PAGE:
Sunday, 20 March 2011

A country's empathy quotient?!

Yesterday I was reading a version of Al Gore's Inconvenient Truth

written for young people. (I like books for young people - especially when they have lots of pictures) This book is clear, cuts-to-the-chase and spells out what needs to happen. I have always thought the title was spot on for this work!

Anyway it got me thinking - linked to my post Sustainability

about different countries' readiness to embrace these issues. For example, a country that is in a state of civil unrest, that has starving people in abundance and heaps of corruption is unlikely to have the green agenda high up on its list of priorities. It takes a certain level of some kind of development for this readiness that I was pondering.

I know there is a Corruption Perception Index

for countries but I was wondering if there could be a more complex index for showing a country's readiness to embrace the sustainability agenda. It would need to take an awful lot into account as an awful lot can inhibit this progress.

So then I got to thinking what would be needed for a country to be poised for meaningfully addressing sustainability. For a starting place, you would need to care about future generations. That ultimately takes more empathy than many can muster. So I have decided to name this arbitrary, playing with ideas, slightly silly concept a an 'Empathy Quotient.'

It's also hard to judge countries on their attitudes (although some countries are undoubtedly more liberal than others) so maybe this quotient would be calculated on what a country actually does and has rather than what it says it does or what treaties it has signed - to get a real flavour of the country's concern for others. So I guess you would look at things like:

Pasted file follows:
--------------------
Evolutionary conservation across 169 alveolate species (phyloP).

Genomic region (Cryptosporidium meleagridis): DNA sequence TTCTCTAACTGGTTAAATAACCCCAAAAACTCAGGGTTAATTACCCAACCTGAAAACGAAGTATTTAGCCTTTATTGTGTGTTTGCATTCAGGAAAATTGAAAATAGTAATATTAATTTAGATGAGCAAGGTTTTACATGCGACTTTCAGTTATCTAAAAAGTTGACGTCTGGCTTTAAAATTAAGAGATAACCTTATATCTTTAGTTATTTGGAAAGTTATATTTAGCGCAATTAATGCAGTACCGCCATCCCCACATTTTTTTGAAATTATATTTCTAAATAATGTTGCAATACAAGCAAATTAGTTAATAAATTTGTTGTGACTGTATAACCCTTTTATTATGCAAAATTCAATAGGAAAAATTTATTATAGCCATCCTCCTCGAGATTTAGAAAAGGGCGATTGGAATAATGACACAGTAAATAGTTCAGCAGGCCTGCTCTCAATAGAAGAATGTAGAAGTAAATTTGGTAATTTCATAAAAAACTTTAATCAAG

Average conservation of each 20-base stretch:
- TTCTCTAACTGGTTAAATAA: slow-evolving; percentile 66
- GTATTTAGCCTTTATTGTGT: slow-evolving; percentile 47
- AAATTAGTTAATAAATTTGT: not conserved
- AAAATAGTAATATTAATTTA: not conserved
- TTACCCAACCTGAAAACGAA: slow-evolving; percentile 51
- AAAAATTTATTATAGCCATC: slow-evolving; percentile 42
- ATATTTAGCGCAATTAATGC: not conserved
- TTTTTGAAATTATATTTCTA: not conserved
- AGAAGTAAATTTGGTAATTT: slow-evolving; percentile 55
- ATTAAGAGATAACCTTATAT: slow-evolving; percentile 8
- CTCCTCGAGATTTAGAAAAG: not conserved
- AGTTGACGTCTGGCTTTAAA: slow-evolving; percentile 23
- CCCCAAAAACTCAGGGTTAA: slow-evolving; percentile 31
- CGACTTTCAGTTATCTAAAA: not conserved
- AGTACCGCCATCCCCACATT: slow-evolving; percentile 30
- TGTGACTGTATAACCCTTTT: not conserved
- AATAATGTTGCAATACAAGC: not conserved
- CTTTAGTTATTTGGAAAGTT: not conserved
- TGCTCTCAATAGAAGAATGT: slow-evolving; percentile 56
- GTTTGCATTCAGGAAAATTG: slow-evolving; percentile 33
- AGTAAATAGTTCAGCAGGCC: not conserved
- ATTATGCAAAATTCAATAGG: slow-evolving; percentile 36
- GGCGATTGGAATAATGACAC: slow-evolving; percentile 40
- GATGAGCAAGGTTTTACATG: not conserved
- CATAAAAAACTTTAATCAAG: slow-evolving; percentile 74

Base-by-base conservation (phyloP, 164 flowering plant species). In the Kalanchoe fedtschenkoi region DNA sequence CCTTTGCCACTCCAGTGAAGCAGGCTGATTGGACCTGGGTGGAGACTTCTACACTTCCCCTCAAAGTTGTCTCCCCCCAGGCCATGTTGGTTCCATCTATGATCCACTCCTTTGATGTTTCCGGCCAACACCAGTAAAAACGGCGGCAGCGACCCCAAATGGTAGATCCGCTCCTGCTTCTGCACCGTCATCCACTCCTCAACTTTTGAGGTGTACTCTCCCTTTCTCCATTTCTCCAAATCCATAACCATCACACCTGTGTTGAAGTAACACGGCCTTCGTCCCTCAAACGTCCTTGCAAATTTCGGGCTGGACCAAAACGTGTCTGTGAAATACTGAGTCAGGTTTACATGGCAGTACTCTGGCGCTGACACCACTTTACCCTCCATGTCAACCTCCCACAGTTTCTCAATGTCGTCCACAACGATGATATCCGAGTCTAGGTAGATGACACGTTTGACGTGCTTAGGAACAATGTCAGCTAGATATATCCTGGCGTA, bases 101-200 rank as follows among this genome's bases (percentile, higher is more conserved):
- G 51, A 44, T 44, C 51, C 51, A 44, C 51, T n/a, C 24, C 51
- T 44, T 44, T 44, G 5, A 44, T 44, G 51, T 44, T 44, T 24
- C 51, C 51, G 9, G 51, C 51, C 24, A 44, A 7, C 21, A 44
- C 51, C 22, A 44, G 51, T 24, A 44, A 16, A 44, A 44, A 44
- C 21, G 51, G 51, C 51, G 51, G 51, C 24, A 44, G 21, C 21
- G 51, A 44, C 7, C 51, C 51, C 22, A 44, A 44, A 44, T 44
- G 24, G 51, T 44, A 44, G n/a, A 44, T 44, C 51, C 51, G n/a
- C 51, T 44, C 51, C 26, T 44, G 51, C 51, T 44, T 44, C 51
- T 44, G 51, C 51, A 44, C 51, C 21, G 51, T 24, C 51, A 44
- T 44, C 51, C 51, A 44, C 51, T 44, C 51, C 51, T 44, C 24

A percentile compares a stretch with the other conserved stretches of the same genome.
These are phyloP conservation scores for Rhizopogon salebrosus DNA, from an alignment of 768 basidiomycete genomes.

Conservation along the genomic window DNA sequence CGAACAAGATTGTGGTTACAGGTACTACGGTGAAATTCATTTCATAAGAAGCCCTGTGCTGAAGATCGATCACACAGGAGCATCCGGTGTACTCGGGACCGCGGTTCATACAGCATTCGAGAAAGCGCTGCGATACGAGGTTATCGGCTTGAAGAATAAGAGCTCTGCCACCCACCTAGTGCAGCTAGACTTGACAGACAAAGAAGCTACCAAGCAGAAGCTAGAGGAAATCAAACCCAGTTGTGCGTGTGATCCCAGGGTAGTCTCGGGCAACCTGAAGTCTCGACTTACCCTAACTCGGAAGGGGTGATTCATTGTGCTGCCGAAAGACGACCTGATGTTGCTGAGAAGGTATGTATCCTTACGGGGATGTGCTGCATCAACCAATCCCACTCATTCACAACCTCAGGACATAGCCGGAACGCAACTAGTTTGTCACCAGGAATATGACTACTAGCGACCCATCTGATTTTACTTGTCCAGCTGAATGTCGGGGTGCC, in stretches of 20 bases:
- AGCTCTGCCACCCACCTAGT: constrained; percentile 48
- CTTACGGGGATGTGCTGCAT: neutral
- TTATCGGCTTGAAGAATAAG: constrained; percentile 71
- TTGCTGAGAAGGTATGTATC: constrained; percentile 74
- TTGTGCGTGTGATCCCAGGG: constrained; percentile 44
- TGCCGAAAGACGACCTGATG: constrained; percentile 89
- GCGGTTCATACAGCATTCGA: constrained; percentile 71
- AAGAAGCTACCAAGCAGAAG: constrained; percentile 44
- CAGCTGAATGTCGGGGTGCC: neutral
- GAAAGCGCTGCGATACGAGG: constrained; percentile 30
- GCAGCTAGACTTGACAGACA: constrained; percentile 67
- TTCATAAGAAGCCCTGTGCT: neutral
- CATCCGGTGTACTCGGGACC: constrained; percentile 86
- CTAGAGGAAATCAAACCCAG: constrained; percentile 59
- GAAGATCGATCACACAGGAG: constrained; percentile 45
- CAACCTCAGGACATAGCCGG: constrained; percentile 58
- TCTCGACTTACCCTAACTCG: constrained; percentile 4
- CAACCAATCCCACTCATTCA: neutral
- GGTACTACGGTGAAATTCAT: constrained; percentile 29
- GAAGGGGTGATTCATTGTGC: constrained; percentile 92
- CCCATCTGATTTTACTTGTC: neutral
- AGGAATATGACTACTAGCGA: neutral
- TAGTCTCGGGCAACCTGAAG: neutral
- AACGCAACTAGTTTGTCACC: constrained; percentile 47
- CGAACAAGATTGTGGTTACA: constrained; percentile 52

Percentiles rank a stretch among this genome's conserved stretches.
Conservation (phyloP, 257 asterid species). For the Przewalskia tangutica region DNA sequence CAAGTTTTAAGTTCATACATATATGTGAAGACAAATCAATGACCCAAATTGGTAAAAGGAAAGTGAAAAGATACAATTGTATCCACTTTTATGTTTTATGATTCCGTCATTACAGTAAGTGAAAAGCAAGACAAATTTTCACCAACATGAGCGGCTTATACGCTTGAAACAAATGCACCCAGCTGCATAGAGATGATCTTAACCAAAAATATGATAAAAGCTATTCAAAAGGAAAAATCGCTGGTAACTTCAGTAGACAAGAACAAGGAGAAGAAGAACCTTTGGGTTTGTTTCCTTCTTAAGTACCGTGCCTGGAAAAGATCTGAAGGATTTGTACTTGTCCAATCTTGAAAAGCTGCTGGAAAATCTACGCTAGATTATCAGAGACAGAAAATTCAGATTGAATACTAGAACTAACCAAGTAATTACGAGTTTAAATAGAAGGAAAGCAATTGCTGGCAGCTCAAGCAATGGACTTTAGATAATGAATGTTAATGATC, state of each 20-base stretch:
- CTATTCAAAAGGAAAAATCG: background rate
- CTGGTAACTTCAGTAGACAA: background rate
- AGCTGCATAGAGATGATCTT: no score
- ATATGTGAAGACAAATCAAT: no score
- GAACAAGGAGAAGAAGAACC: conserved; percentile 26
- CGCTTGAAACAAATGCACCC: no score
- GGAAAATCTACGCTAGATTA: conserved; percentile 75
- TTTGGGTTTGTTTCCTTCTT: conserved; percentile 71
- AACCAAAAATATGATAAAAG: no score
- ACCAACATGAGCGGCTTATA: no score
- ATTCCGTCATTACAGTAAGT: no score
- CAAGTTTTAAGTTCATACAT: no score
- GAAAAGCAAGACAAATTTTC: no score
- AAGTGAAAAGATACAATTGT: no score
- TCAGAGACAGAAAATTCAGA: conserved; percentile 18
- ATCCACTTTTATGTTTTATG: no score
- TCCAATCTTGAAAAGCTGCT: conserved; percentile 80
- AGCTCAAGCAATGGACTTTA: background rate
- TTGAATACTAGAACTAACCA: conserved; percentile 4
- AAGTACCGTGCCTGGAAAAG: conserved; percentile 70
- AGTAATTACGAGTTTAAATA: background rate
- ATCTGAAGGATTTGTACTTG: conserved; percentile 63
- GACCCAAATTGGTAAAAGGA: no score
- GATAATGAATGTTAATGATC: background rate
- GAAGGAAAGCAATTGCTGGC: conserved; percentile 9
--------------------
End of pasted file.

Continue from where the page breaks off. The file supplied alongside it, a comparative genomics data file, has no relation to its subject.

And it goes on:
• level of corruption
• range of inequality within country
• justifications for participating in wars
• weapon manufacture
• treatment of criminals
• how much education is prioritised
• health care provision
• influence of the media on the masses
• levels of democracy and power wielded and by whom!
• etc -

Anyway, I suspect an academic somewhere has done this!

4 comments:

  1. Ooohh now that would be a very interesting study...

    C x

    ReplyDelete
  2. Like LA said, 'absolute power corrupts absolutely', so I don't put much faith in any government.

    ReplyDelete
  3. I like the idea behind this list, but it does read like a definition of dictatorship and poverty , when in fact many democratic countries also do not fully engage with the sustainability agenda.

    Perhaps also

    An engagement with and hope for the future
    Rule of and respect for the law
    Basic needs met and unthreatened
    A sense of equality internationally as well as within the country
    The existence of pressure groups to counter business interest

    ReplyDelete
  4. I certainly find the France is more "eco-aware" than the UK was at least when I left.

    ReplyDelete

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